The unchecked development in the ecologically fragile district of Kinnaur in the Indian state of Himachal Pradesh has led to large-scale devastation. Climate change has accelerated the destruction.
The proliferation of hydroelectric projects has brought rapid changes in the land and has adversely impacted the fragile Himalayan ecosystem and brought untold grief to the largest tribal community of the region. And the implications will also be as severed downriver.
Landslides have become common in the Sutlej River valley and experts blame it directly on the hydropower projects.
Unchecked Hydroelectric Projects Destroying Kinnaur
Nine-tenths of forest land in the district was diverted for hydroelectric projects and transmission lines. This has led to rapid changes in the use of the land. Forests have been severely fragmented, leading to loss of biodiversity and change in weather patterns. Compensatory afforestation measures have largely been a sham.
The landslides that ravaged the district recently shifted focus to the fact that 40% of the district is ‘highly-sensitive’ in geological terms. 202 lives have been lost in the last three months as 4 major natural disasters struck the district.
Unseasonal and hard rain has led to landslides, floods, excess snowfall. High altitude lakes have regularly burst their banks, leading to flash floods. There has been a major increase in precipitation activity in Kangra, Chamba, and Lahaul-Spiti pointing to the effects of climate change.
Flooding has affected around 23,000 hectares (56,800 acres) according to a Climate Change Adoption report by the Asian Development Bank.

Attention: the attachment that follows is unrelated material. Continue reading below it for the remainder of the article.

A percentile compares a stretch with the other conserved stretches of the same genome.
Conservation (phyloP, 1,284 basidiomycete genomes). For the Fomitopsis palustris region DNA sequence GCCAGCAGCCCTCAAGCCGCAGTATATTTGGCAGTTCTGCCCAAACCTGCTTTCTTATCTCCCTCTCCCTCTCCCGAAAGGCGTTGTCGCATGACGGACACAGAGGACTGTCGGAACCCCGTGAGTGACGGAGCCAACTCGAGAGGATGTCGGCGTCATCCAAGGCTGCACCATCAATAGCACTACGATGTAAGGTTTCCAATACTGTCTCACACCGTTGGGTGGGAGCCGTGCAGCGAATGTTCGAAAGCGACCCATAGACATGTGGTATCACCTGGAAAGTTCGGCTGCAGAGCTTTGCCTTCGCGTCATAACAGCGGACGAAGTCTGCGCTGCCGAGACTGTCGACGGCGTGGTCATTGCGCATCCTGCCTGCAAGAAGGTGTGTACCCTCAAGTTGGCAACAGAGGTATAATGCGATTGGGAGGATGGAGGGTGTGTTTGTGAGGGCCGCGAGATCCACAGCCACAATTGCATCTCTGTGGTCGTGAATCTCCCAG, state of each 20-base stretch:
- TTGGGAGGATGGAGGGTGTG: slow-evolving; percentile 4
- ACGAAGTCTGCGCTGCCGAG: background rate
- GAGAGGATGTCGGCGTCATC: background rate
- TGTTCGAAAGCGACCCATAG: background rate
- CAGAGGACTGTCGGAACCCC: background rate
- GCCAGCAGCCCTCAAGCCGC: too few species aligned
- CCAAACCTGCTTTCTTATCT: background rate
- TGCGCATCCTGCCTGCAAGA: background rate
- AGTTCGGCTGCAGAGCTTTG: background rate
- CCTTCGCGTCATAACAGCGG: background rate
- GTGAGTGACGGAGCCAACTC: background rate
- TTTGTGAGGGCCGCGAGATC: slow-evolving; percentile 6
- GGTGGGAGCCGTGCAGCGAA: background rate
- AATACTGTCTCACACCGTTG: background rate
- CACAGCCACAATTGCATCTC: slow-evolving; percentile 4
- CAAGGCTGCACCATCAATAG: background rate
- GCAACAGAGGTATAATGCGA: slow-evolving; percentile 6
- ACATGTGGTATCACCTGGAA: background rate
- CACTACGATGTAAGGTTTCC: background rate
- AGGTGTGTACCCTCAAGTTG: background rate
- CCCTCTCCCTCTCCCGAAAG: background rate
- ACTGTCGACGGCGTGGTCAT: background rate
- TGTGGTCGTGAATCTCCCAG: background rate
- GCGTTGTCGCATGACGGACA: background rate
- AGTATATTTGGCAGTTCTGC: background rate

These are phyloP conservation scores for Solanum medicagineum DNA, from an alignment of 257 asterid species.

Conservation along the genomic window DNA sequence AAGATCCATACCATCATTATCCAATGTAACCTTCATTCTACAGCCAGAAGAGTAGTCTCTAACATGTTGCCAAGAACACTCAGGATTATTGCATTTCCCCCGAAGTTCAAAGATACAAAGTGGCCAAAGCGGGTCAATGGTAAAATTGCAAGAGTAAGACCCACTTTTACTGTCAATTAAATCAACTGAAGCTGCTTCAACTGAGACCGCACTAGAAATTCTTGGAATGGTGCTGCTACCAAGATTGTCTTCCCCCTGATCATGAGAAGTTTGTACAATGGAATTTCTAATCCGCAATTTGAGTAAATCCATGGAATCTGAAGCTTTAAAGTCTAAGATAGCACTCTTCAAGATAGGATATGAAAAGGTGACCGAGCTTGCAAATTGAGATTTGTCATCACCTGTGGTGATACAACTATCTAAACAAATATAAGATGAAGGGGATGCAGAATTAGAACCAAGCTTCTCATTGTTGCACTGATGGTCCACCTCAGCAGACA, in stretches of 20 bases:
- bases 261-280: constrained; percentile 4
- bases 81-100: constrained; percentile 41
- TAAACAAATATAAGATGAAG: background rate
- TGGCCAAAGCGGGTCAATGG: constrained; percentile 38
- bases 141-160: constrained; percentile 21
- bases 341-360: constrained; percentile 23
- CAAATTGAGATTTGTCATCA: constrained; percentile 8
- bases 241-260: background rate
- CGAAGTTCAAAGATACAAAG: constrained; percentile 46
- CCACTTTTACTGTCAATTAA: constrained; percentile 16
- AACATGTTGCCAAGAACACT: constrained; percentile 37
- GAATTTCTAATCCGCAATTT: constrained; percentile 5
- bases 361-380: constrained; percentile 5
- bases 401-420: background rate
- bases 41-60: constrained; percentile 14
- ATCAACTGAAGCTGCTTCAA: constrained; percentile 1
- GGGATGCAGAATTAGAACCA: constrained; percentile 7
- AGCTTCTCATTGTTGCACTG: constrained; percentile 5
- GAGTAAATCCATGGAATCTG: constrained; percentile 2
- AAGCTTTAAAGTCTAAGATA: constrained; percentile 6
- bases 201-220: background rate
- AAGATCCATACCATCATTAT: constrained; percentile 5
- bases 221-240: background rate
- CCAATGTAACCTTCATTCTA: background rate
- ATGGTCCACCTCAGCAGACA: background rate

But it is the rapid but unplanned thrust for hydroelectric development for clean energy that has harmed the region the most.
These regions in the Himalayas have been the prime focus for hydroelectric projects. The mountainous region has a potential for 150,000 megawatts. This particular region has seen the highest pace of developmental activity.
Kinnaur alone has 53 hydroelectric projects with a collective capacity of 3,041 megawatts. But the quest for green energy is harming the ecology of the region. There have been little efforts to study the environment of the fragile river basin before embarking on these gigantic projects.
The projects near Kinnaur have involved the construction of gravity dams, powerhouses, roads, labor camps, transmission towers, and the use of high-grade explosives for tunneling. All of these have combined to ravage the region leading to successive projects for maximum utilization of the power source.
The government has recently decided to go ahead with doubling the potential for hydel power from 10,547 megawatts. This could turn out to be the proverbial straw for the district of Kinnaur.